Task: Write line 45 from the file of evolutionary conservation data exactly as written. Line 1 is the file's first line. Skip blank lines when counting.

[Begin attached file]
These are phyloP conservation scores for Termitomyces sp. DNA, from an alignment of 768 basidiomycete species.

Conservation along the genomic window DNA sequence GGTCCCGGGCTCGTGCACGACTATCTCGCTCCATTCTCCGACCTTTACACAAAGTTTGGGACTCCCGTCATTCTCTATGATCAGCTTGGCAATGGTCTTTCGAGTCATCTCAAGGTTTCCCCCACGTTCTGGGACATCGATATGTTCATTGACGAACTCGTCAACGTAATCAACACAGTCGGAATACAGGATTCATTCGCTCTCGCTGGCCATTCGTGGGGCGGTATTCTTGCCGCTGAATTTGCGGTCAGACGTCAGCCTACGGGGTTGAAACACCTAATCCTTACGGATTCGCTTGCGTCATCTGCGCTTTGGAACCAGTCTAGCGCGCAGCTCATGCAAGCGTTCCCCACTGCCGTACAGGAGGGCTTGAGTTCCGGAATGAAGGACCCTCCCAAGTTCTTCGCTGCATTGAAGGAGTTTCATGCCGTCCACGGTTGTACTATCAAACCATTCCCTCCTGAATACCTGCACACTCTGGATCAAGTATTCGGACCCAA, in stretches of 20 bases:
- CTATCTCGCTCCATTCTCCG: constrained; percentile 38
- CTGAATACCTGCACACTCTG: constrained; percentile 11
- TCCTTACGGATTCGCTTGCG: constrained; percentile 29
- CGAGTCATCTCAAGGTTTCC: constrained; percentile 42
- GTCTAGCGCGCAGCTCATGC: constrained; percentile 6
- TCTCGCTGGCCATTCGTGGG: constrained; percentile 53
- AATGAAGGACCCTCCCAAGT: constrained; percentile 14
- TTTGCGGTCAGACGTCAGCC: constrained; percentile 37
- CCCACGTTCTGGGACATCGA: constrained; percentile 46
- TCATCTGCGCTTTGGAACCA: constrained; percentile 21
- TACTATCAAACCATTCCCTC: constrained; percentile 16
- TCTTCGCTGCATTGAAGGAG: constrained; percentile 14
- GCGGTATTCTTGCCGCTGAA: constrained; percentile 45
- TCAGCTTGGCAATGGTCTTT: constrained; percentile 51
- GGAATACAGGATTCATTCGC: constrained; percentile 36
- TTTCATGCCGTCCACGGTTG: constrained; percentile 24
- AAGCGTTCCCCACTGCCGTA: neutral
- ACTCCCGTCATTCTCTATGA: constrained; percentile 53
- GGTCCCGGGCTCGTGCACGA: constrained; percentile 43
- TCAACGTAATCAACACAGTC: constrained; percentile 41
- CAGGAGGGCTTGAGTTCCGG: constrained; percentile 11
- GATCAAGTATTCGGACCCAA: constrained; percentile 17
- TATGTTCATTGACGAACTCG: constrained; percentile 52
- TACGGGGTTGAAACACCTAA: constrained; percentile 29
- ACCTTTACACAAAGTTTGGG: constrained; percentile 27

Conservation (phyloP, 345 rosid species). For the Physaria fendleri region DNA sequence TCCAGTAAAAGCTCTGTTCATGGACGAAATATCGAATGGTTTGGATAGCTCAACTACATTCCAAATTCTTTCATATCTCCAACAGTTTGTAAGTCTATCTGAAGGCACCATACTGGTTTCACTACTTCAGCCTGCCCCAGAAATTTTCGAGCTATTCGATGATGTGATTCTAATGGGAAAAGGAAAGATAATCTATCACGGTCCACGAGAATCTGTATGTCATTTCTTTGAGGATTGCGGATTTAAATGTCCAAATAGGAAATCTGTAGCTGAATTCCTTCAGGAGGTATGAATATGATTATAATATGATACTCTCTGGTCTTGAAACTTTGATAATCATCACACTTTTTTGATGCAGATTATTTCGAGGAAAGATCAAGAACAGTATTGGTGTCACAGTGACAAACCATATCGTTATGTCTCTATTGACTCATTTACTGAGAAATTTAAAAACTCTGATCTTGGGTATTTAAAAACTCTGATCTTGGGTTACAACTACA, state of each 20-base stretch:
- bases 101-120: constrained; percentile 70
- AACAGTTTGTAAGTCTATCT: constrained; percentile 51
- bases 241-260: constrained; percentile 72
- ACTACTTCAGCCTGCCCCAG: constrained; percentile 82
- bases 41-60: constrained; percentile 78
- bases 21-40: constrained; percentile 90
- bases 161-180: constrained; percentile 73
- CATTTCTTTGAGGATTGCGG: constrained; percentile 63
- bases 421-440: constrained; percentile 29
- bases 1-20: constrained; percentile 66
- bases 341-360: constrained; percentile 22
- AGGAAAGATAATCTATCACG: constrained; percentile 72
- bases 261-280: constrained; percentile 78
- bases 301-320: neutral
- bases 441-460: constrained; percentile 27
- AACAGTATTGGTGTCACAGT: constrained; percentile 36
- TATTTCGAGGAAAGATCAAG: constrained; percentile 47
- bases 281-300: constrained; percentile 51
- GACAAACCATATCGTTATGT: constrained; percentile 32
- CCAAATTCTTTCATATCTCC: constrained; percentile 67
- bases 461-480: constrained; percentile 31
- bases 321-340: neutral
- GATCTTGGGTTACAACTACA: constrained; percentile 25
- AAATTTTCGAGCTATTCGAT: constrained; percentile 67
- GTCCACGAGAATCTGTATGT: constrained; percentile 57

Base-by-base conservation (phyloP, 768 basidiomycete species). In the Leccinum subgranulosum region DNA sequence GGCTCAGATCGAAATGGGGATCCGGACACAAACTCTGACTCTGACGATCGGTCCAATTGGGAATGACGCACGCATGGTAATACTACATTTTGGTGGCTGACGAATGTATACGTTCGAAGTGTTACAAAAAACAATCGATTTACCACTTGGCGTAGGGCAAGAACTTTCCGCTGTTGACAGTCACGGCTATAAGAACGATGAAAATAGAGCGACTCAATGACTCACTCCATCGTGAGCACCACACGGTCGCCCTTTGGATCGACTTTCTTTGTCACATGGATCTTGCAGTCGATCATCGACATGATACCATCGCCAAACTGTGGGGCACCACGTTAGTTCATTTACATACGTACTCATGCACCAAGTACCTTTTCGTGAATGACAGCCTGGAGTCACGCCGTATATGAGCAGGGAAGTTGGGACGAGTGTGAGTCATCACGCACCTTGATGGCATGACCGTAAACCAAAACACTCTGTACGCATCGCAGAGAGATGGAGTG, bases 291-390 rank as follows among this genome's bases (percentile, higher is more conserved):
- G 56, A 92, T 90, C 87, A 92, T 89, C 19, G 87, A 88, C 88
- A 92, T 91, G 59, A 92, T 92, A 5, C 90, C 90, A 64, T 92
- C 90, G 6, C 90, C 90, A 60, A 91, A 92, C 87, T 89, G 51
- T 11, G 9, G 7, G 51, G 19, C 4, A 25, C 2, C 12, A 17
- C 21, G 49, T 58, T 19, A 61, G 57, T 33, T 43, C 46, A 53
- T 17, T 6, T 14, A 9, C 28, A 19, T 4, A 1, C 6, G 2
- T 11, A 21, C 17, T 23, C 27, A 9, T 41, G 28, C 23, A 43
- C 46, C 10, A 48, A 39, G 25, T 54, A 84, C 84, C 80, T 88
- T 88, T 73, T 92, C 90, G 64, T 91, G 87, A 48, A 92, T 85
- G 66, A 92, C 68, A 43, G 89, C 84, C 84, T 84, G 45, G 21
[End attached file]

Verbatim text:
- TATTTCGAGGAAAGATCAAG: constrained; percentile 47